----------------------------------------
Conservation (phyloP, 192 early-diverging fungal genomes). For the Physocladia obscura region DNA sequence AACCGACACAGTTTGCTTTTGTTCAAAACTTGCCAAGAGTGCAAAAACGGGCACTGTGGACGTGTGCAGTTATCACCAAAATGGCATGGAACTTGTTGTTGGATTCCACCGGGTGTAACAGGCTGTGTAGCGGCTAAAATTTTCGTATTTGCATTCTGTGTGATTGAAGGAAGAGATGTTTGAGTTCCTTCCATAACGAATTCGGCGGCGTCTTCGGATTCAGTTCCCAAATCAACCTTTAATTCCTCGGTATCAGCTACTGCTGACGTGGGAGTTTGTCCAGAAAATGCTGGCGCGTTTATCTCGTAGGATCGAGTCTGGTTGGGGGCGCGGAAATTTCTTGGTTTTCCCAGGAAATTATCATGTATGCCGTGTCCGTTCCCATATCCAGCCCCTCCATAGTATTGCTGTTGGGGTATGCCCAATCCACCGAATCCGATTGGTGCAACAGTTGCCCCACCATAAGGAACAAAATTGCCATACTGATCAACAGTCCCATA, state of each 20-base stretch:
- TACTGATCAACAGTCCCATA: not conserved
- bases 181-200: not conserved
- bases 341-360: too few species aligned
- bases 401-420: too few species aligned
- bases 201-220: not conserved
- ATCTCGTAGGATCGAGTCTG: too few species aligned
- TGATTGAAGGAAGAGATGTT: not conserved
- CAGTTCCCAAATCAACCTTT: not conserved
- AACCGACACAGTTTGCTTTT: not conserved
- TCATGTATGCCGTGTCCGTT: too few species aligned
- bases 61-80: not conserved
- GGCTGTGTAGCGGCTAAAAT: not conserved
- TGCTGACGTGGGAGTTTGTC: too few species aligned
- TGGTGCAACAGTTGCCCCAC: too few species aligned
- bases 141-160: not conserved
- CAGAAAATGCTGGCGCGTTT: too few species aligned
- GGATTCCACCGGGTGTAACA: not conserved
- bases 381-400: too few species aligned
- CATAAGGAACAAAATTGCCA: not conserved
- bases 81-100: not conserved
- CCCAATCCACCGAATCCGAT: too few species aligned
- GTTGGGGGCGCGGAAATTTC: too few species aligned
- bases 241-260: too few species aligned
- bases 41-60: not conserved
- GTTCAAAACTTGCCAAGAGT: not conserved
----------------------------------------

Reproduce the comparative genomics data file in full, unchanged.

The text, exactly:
Conservation (phyloP, 192 early-diverging fungal genomes). For the Physocladia obscura region DNA sequence AACCGACACAGTTTGCTTTTGTTCAAAACTTGCCAAGAGTGCAAAAACGGGCACTGTGGACGTGTGCAGTTATCACCAAAATGGCATGGAACTTGTTGTTGGATTCCACCGGGTGTAACAGGCTGTGTAGCGGCTAAAATTTTCGTATTTGCATTCTGTGTGATTGAAGGAAGAGATGTTTGAGTTCCTTCCATAACGAATTCGGCGGCGTCTTCGGATTCAGTTCCCAAATCAACCTTTAATTCCTCGGTATCAGCTACTGCTGACGTGGGAGTTTGTCCAGAAAATGCTGGCGCGTTTATCTCGTAGGATCGAGTCTGGTTGGGGGCGCGGAAATTTCTTGGTTTTCCCAGGAAATTATCATGTATGCCGTGTCCGTTCCCATATCCAGCCCCTCCATAGTATTGCTGTTGGGGTATGCCCAATCCACCGAATCCGATTGGTGCAACAGTTGCCCCACCATAAGGAACAAAATTGCCATACTGATCAACAGTCCCATA, state of each 20-base stretch:
- TACTGATCAACAGTCCCATA: not conserved
- bases 181-200: not conserved
- bases 341-360: too few species aligned
- bases 401-420: too few species aligned
- bases 201-220: not conserved
- ATCTCGTAGGATCGAGTCTG: too few species aligned
- TGATTGAAGGAAGAGATGTT: not conserved
- CAGTTCCCAAATCAACCTTT: not conserved
- AACCGACACAGTTTGCTTTT: not conserved
- TCATGTATGCCGTGTCCGTT: too few species aligned
- bases 61-80: not conserved
- GGCTGTGTAGCGGCTAAAAT: not conserved
- TGCTGACGTGGGAGTTTGTC: too few species aligned
- TGGTGCAACAGTTGCCCCAC: too few species aligned
- bases 141-160: not conserved
- CAGAAAATGCTGGCGCGTTT: too few species aligned
- GGATTCCACCGGGTGTAACA: not conserved
- bases 381-400: too few species aligned
- CATAAGGAACAAAATTGCCA: not conserved
- bases 81-100: not conserved
- CCCAATCCACCGAATCCGAT: too few species aligned
- GTTGGGGGCGCGGAAATTTC: too few species aligned
- bases 241-260: too few species aligned
- bases 41-60: not conserved
- GTTCAAAACTTGCCAAGAGT: not conserved